J. M. Barrie is an individual whose childhood did not end with the progression of his age or rather, arguably, ever.  Like the character of Peter Pan, he attempted to live a very whimsical life seemingly unscathed by the harsh realities of the world around him.  He tried to appear as if he was never consumed by many of the qualities of adulthood and viewed many of life’s greatest complexities in the same way that a young child would.  This could explain why his marriage to his wife reportedly persisted unconsummated or why he developed such a strong, playful relationship with the Llewelyn Davies boys.  Aside from the belief that Barrie could have written many of his stories for children, I believe that a stronger argument can be made that he was expressing his own inner desires to live the life of Peter Pan in both Peter Pan in Kensington Gardens and later Peter and Wendy.  This could explain why the themes of endless childhood and escape persist so strongly throughout his stories.

J. M. Barrie playing “Neverland” with Michael Llewelyn Davies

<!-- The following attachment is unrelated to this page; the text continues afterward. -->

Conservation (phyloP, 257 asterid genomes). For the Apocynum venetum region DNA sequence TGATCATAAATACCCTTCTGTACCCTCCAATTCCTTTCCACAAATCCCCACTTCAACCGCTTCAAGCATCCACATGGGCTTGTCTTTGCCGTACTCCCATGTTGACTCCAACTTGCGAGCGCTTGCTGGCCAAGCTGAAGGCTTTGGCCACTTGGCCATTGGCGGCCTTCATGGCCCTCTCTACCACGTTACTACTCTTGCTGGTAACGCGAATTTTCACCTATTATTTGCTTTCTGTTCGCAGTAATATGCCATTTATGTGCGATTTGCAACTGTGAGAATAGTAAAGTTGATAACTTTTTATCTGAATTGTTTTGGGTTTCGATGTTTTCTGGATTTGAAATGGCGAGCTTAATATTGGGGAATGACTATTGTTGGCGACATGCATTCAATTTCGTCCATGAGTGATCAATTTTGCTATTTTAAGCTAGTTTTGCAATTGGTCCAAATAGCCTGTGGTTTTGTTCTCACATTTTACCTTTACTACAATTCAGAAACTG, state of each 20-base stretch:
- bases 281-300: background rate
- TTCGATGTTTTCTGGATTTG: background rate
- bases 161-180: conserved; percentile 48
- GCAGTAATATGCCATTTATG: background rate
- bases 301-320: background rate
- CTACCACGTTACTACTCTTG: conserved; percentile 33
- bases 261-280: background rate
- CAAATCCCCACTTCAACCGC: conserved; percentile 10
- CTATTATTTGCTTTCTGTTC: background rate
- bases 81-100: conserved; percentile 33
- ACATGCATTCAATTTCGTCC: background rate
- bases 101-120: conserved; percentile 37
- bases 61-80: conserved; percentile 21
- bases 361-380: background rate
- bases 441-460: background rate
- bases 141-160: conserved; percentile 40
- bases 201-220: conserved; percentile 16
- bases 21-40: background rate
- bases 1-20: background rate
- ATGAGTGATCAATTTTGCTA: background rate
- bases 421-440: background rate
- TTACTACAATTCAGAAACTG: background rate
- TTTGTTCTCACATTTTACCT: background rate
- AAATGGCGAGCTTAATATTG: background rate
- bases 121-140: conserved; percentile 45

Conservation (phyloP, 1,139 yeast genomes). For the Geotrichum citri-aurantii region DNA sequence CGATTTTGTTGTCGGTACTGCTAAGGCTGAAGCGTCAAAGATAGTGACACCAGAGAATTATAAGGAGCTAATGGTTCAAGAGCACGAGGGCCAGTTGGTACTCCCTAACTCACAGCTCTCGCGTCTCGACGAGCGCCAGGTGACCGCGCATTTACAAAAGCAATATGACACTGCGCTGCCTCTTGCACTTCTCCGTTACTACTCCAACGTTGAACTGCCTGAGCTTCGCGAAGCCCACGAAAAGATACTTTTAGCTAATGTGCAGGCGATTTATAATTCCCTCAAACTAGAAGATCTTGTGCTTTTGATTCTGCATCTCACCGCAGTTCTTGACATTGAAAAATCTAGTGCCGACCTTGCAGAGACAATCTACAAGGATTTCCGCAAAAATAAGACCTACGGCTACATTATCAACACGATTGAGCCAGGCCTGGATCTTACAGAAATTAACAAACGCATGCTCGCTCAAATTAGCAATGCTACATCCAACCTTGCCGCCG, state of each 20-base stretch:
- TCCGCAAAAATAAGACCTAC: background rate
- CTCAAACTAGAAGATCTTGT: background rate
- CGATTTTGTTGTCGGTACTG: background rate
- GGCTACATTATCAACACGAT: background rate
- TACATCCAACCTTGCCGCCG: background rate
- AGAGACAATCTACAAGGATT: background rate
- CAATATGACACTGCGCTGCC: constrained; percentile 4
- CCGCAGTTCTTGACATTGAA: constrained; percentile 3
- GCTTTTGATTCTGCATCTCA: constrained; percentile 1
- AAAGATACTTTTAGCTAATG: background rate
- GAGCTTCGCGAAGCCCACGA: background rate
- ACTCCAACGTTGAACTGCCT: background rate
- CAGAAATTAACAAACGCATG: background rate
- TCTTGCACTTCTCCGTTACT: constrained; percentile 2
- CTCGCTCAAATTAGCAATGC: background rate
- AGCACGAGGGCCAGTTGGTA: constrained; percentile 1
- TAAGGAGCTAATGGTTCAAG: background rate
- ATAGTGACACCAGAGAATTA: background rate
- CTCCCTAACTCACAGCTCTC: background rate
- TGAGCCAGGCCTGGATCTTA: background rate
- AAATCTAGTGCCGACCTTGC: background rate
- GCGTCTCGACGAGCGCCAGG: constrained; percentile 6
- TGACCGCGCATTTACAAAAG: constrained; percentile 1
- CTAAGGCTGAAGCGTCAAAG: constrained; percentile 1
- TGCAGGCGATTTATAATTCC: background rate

Barrie’s childhood life could be considered to be extremely traumatic by many.  His brother, David, the favorite of his mother, died at a young age, which reportedly affected him so greatly that he became a victim of psychogenic dwarfism—a disorder which could have accounted for his small stature for the rest of his life.  Barrie reportedly attempted on numerous occasions to fill the void in his mother’s life that was created by David’s death to partial avail.  The theme of being replaced or not truly prized by his mother can be seen in one of Peter’s returns home from Kensington Gardens in Peter Pan in Kensington Gardens.  However, I believe that the trauma of a life not fully recognized by his mother may have been what was truly too hard to handle perhaps even more so than his own brother’s death.  The character Peter Pan is first introduced as an infant who escapes from his home on an adventure to Kensington Gardens, a place filled with magic and fantasy.  As a reader, I believe that this portrays Barrie’s desire to escape to the Kensington Gardens and, later, Neverland that he described in his books—an opportunity to live a magical and forever-childlike life away from the problems associated with reality.